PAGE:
How to Start a Scrap Metal Business
Scrap metal business has three major priorities that should be first looked into before opening for business: the accumulation of scrap metal, the holding area, and the safety measures of the said holding area. Without these three, business may prove futile.
Scrap metal business may go by various monikers: metal recycling business, junk metal business, scrap metal recycling, scrap yard, waste metal recycling center, wrecking yard, breaker?s yard, etc.
In any case, starting a scrap metal business has a few fundamental rules that you may want to follow. This business is a very hands-on business, where owners and scrap workers work directly with the “product” – sometimes even handling junk and rusty pieces of metal.
Your first priority should be the accumulation of scrap: these are old, unwanted metal pieces that usually come from building supplies, discarded vehicle parts, and other surplus metal materials. Scrap metal is actually a very important commodity – and is usually almost always in demand for both production and recycling. Scrap metal or recycled metal is less costly than pure metal, and the market for scrap metal is expansive.
Scraps can be found almost everywhere – some are given for free, others have to be salvaged from wreckage or demolition sites, and others have to be bought outright. In order to remain competitive, owners of scrap metal businesses try to keep their rates low, and try to sell their scraps high.
As an owner of a scrap metal business, your second priority should be your holding area or the lot with which to hold all your scraps. Some people call it a scrap yard. Depending on the size and location of your holding area, your business may or may not be open to “browsers” or customers who wish to scan available scrap metal. Some scrap metal businesses allow browsers to walk into the holding area and extract whatever they need, provided that the customers supply their own tools for extraction, and that they waive any liability from personal injury during the extraction process.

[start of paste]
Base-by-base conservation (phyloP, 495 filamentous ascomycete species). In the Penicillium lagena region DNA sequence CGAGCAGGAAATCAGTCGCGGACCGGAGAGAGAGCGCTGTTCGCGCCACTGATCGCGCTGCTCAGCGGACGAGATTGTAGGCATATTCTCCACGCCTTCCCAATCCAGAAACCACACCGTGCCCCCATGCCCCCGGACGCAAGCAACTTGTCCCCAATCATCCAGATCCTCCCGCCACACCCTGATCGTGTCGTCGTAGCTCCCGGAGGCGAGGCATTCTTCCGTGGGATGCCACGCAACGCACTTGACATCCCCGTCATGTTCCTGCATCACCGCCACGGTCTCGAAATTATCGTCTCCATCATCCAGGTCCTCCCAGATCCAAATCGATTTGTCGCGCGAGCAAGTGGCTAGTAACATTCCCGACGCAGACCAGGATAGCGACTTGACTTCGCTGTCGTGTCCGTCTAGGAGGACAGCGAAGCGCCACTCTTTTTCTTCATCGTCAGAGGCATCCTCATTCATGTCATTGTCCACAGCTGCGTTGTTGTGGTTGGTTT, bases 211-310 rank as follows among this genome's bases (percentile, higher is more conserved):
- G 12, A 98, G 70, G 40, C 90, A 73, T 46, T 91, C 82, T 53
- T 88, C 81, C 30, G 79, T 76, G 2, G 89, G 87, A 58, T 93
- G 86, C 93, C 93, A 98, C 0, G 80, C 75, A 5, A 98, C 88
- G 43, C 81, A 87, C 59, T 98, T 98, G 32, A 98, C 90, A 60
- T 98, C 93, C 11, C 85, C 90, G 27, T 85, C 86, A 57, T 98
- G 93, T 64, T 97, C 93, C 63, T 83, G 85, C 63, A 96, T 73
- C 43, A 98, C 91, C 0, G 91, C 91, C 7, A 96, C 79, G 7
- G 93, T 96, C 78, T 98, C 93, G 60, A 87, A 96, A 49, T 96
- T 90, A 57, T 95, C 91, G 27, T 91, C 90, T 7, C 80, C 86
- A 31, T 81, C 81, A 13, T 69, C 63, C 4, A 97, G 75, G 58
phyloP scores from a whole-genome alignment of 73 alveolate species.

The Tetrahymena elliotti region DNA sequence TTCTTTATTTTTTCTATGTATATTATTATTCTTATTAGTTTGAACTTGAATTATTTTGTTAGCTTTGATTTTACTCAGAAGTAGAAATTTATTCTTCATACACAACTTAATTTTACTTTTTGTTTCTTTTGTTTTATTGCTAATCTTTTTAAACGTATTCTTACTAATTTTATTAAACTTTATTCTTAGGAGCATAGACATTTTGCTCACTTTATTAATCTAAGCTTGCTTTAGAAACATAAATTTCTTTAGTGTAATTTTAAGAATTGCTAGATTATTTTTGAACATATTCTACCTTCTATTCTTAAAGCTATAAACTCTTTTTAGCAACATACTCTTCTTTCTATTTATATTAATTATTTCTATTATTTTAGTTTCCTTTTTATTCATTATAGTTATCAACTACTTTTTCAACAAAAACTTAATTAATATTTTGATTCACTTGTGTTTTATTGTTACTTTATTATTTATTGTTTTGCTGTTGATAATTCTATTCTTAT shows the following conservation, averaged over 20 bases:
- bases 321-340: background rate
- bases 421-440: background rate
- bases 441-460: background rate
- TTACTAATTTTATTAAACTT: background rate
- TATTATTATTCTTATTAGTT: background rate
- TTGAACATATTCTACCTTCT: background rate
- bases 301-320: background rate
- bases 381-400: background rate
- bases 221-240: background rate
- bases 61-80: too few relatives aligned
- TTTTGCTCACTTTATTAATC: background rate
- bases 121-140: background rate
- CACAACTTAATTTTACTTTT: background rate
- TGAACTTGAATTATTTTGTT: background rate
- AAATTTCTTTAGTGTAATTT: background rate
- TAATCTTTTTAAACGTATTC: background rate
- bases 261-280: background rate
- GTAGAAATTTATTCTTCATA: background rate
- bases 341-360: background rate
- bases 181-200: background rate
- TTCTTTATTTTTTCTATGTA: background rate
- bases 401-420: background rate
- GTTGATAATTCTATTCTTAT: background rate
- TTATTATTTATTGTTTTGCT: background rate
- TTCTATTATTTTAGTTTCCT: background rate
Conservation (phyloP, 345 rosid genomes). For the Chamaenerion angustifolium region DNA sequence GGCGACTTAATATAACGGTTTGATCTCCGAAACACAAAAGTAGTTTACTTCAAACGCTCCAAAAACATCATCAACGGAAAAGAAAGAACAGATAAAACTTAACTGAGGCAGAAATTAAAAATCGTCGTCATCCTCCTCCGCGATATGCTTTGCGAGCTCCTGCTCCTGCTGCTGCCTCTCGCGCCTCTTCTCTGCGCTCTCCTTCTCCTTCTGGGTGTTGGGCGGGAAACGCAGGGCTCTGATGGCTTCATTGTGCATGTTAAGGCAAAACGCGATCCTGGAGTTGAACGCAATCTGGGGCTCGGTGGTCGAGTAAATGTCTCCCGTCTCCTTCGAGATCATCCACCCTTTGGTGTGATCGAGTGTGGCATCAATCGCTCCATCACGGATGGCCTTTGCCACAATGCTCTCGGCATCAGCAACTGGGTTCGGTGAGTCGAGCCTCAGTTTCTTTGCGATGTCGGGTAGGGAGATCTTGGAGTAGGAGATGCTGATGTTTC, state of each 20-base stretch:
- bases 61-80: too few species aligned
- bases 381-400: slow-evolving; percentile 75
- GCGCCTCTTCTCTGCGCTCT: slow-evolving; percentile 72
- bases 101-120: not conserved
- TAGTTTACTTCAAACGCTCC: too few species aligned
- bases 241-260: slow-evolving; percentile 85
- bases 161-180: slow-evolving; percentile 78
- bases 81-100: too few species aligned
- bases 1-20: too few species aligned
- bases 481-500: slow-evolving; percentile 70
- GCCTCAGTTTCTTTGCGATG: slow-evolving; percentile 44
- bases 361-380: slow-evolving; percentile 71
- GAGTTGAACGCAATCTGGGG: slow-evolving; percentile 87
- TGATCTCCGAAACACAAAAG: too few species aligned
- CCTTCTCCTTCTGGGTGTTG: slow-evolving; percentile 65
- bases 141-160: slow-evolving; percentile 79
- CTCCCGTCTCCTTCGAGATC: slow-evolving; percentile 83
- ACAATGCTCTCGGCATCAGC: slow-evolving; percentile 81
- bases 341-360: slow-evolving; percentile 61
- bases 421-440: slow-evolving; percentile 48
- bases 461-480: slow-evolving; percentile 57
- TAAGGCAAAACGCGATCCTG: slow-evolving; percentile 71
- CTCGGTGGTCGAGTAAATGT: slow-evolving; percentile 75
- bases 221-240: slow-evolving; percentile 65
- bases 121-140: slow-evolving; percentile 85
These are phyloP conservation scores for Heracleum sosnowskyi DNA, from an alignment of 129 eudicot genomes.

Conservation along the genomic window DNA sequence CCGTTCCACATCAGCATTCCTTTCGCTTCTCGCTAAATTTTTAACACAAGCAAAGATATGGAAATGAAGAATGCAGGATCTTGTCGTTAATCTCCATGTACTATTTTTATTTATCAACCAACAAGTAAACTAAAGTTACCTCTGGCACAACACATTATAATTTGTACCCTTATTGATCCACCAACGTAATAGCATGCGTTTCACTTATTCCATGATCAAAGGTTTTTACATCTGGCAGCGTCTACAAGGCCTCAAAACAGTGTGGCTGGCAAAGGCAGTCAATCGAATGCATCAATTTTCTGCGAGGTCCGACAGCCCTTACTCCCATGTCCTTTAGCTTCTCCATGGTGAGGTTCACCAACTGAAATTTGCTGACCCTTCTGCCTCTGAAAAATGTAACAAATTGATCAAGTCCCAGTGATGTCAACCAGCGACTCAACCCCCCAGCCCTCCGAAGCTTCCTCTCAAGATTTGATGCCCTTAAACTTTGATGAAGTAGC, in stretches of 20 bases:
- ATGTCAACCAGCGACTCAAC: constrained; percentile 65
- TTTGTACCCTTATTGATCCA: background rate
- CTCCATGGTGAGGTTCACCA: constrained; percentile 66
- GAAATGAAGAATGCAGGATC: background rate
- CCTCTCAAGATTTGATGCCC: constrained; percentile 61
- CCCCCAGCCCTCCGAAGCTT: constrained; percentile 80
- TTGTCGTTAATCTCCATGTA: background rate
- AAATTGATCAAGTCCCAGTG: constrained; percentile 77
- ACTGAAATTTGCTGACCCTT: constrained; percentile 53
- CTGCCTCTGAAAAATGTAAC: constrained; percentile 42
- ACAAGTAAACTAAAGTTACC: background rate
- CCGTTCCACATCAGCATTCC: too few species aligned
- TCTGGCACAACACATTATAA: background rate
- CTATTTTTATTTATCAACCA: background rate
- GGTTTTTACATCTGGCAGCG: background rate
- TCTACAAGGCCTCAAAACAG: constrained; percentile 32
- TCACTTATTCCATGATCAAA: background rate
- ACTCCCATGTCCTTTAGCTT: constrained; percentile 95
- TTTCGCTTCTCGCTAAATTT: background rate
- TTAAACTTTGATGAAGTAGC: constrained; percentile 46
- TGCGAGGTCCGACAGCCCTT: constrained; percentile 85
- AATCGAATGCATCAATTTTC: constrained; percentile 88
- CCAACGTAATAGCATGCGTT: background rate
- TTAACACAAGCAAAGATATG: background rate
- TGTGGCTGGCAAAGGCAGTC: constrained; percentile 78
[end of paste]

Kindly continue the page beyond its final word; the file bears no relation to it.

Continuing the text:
Larger scrap metal businesses usually segregate metals by piles according to quality and its recyclable parts. Buyers of scrap metal then “bid” for a specific pile: something like an auction of sorts, where the highest bidder gets the pile he so desires. Sale of scrap metal is always measured by weight, and never per piece or item.
Some scrap metal businesses even have dual purposes. On one hand, they sell scraps to the highest bidders or browsers and the less desired pieces are inevitably sent to smelting companies. In both cases, there is always a fast exchange of money, making this a very lucrative business enterprise.
However, one great major concern, and one that should be the third on your priority list, is safety and security. Obviously, scrap metal holding area poses a lot of risks when it comes to physical injury. Haphazardly placed metal pieces may eventually topple over especially when “browsers” are covering the lot. There is also concerns regarding health and environmental issues – radioactive materials have been found in scrap metal yards before. As the owner of a scrap metal business, you and your people will most likely handle a lot of junk that came from unknown sources. It is best if you have protective gear or at least a contingency measure should something quite undesirable turn up in your holding area.
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